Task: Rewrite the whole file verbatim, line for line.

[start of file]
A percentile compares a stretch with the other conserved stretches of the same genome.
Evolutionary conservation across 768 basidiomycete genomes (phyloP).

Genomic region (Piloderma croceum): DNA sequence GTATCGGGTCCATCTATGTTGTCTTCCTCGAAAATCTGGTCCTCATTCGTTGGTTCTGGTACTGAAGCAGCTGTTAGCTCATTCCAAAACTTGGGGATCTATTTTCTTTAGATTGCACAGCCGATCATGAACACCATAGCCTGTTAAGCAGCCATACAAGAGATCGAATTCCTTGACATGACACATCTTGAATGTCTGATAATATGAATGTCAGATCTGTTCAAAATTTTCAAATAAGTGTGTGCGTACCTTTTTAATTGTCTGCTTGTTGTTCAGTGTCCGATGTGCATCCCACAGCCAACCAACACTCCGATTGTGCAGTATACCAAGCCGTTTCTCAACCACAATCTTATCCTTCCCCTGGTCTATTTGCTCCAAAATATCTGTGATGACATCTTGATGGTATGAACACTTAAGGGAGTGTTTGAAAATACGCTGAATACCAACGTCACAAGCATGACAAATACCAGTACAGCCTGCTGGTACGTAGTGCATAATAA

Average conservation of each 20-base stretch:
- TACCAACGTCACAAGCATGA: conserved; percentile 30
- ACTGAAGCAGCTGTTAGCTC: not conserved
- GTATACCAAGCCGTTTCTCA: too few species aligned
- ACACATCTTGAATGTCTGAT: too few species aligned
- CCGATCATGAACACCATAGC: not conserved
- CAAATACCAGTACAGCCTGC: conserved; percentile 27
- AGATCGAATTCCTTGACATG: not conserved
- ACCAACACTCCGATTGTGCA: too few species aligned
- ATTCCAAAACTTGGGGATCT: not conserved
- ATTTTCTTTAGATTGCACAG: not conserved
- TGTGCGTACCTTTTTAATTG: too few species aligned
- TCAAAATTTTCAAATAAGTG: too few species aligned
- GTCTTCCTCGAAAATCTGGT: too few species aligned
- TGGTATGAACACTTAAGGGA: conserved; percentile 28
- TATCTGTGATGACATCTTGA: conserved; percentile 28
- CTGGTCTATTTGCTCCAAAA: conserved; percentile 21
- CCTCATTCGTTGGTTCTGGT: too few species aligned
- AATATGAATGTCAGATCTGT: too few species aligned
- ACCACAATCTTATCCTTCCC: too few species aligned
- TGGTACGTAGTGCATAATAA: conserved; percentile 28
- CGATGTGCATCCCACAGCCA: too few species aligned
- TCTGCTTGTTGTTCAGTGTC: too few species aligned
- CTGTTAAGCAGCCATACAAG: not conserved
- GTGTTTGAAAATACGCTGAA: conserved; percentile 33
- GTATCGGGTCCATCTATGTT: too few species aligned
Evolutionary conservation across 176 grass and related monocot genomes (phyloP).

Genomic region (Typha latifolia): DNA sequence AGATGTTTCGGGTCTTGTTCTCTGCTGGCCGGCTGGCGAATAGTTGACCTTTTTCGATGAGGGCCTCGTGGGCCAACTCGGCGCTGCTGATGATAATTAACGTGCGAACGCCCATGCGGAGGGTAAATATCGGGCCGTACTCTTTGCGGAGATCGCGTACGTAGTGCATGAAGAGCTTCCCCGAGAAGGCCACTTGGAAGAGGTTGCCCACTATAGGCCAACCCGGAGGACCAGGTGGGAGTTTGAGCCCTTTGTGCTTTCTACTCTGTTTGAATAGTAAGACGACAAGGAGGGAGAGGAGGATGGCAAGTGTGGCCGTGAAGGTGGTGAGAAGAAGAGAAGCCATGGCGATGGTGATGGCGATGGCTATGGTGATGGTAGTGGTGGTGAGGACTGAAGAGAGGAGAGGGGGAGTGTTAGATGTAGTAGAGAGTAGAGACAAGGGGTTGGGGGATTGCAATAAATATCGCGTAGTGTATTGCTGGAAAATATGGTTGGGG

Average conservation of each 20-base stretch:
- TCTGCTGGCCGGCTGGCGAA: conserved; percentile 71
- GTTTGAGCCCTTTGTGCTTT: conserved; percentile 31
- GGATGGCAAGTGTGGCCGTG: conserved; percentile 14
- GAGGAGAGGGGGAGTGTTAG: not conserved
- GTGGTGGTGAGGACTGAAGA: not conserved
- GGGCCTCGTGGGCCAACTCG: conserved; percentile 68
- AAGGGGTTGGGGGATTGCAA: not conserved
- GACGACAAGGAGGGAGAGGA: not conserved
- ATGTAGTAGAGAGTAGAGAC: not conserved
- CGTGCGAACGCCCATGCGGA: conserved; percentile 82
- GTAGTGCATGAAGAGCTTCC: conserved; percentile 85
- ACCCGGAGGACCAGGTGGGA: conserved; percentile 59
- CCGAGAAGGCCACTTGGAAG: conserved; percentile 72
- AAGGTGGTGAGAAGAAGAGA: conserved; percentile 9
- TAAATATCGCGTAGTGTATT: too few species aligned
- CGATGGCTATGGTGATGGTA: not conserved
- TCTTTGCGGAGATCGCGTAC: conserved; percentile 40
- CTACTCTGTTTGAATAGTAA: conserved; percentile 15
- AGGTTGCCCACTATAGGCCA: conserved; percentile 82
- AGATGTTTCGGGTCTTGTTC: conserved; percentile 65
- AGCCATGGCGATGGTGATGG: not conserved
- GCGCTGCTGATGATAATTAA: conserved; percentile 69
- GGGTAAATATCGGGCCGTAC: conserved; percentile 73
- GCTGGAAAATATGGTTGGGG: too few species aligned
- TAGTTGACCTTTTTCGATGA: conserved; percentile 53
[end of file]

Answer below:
A percentile compares a stretch with the other conserved stretches of the same genome.
Evolutionary conservation across 768 basidiomycete genomes (phyloP).

Genomic region (Piloderma croceum): DNA sequence GTATCGGGTCCATCTATGTTGTCTTCCTCGAAAATCTGGTCCTCATTCGTTGGTTCTGGTACTGAAGCAGCTGTTAGCTCATTCCAAAACTTGGGGATCTATTTTCTTTAGATTGCACAGCCGATCATGAACACCATAGCCTGTTAAGCAGCCATACAAGAGATCGAATTCCTTGACATGACACATCTTGAATGTCTGATAATATGAATGTCAGATCTGTTCAAAATTTTCAAATAAGTGTGTGCGTACCTTTTTAATTGTCTGCTTGTTGTTCAGTGTCCGATGTGCATCCCACAGCCAACCAACACTCCGATTGTGCAGTATACCAAGCCGTTTCTCAACCACAATCTTATCCTTCCCCTGGTCTATTTGCTCCAAAATATCTGTGATGACATCTTGATGGTATGAACACTTAAGGGAGTGTTTGAAAATACGCTGAATACCAACGTCACAAGCATGACAAATACCAGTACAGCCTGCTGGTACGTAGTGCATAATAA

Average conservation of each 20-base stretch:
- TACCAACGTCACAAGCATGA: conserved; percentile 30
- ACTGAAGCAGCTGTTAGCTC: not conserved
- GTATACCAAGCCGTTTCTCA: too few species aligned
- ACACATCTTGAATGTCTGAT: too few species aligned
- CCGATCATGAACACCATAGC: not conserved
- CAAATACCAGTACAGCCTGC: conserved; percentile 27
- AGATCGAATTCCTTGACATG: not conserved
- ACCAACACTCCGATTGTGCA: too few species aligned
- ATTCCAAAACTTGGGGATCT: not conserved
- ATTTTCTTTAGATTGCACAG: not conserved
- TGTGCGTACCTTTTTAATTG: too few species aligned
- TCAAAATTTTCAAATAAGTG: too few species aligned
- GTCTTCCTCGAAAATCTGGT: too few species aligned
- TGGTATGAACACTTAAGGGA: conserved; percentile 28
- TATCTGTGATGACATCTTGA: conserved; percentile 28
- CTGGTCTATTTGCTCCAAAA: conserved; percentile 21
- CCTCATTCGTTGGTTCTGGT: too few species aligned
- AATATGAATGTCAGATCTGT: too few species aligned
- ACCACAATCTTATCCTTCCC: too few species aligned
- TGGTACGTAGTGCATAATAA: conserved; percentile 28
- CGATGTGCATCCCACAGCCA: too few species aligned
- TCTGCTTGTTGTTCAGTGTC: too few species aligned
- CTGTTAAGCAGCCATACAAG: not conserved
- GTGTTTGAAAATACGCTGAA: conserved; percentile 33
- GTATCGGGTCCATCTATGTT: too few species aligned
Evolutionary conservation across 176 grass and related monocot genomes (phyloP).

Genomic region (Typha latifolia): DNA sequence AGATGTTTCGGGTCTTGTTCTCTGCTGGCCGGCTGGCGAATAGTTGACCTTTTTCGATGAGGGCCTCGTGGGCCAACTCGGCGCTGCTGATGATAATTAACGTGCGAACGCCCATGCGGAGGGTAAATATCGGGCCGTACTCTTTGCGGAGATCGCGTACGTAGTGCATGAAGAGCTTCCCCGAGAAGGCCACTTGGAAGAGGTTGCCCACTATAGGCCAACCCGGAGGACCAGGTGGGAGTTTGAGCCCTTTGTGCTTTCTACTCTGTTTGAATAGTAAGACGACAAGGAGGGAGAGGAGGATGGCAAGTGTGGCCGTGAAGGTGGTGAGAAGAAGAGAAGCCATGGCGATGGTGATGGCGATGGCTATGGTGATGGTAGTGGTGGTGAGGACTGAAGAGAGGAGAGGGGGAGTGTTAGATGTAGTAGAGAGTAGAGACAAGGGGTTGGGGGATTGCAATAAATATCGCGTAGTGTATTGCTGGAAAATATGGTTGGGG

Average conservation of each 20-base stretch:
- TCTGCTGGCCGGCTGGCGAA: conserved; percentile 71
- GTTTGAGCCCTTTGTGCTTT: conserved; percentile 31
- GGATGGCAAGTGTGGCCGTG: conserved; percentile 14
- GAGGAGAGGGGGAGTGTTAG: not conserved
- GTGGTGGTGAGGACTGAAGA: not conserved
- GGGCCTCGTGGGCCAACTCG: conserved; percentile 68
- AAGGGGTTGGGGGATTGCAA: not conserved
- GACGACAAGGAGGGAGAGGA: not conserved
- ATGTAGTAGAGAGTAGAGAC: not conserved
- CGTGCGAACGCCCATGCGGA: conserved; percentile 82
- GTAGTGCATGAAGAGCTTCC: conserved; percentile 85
- ACCCGGAGGACCAGGTGGGA: conserved; percentile 59
- CCGAGAAGGCCACTTGGAAG: conserved; percentile 72
- AAGGTGGTGAGAAGAAGAGA: conserved; percentile 9
- TAAATATCGCGTAGTGTATT: too few species aligned
- CGATGGCTATGGTGATGGTA: not conserved
- TCTTTGCGGAGATCGCGTAC: conserved; percentile 40
- CTACTCTGTTTGAATAGTAA: conserved; percentile 15
- AGGTTGCCCACTATAGGCCA: conserved; percentile 82
- AGATGTTTCGGGTCTTGTTC: conserved; percentile 65
- AGCCATGGCGATGGTGATGG: not conserved
- GCGCTGCTGATGATAATTAA: conserved; percentile 69
- GGGTAAATATCGGGCCGTAC: conserved; percentile 73
- GCTGGAAAATATGGTTGGGG: too few species aligned
- TAGTTGACCTTTTTCGATGA: conserved; percentile 53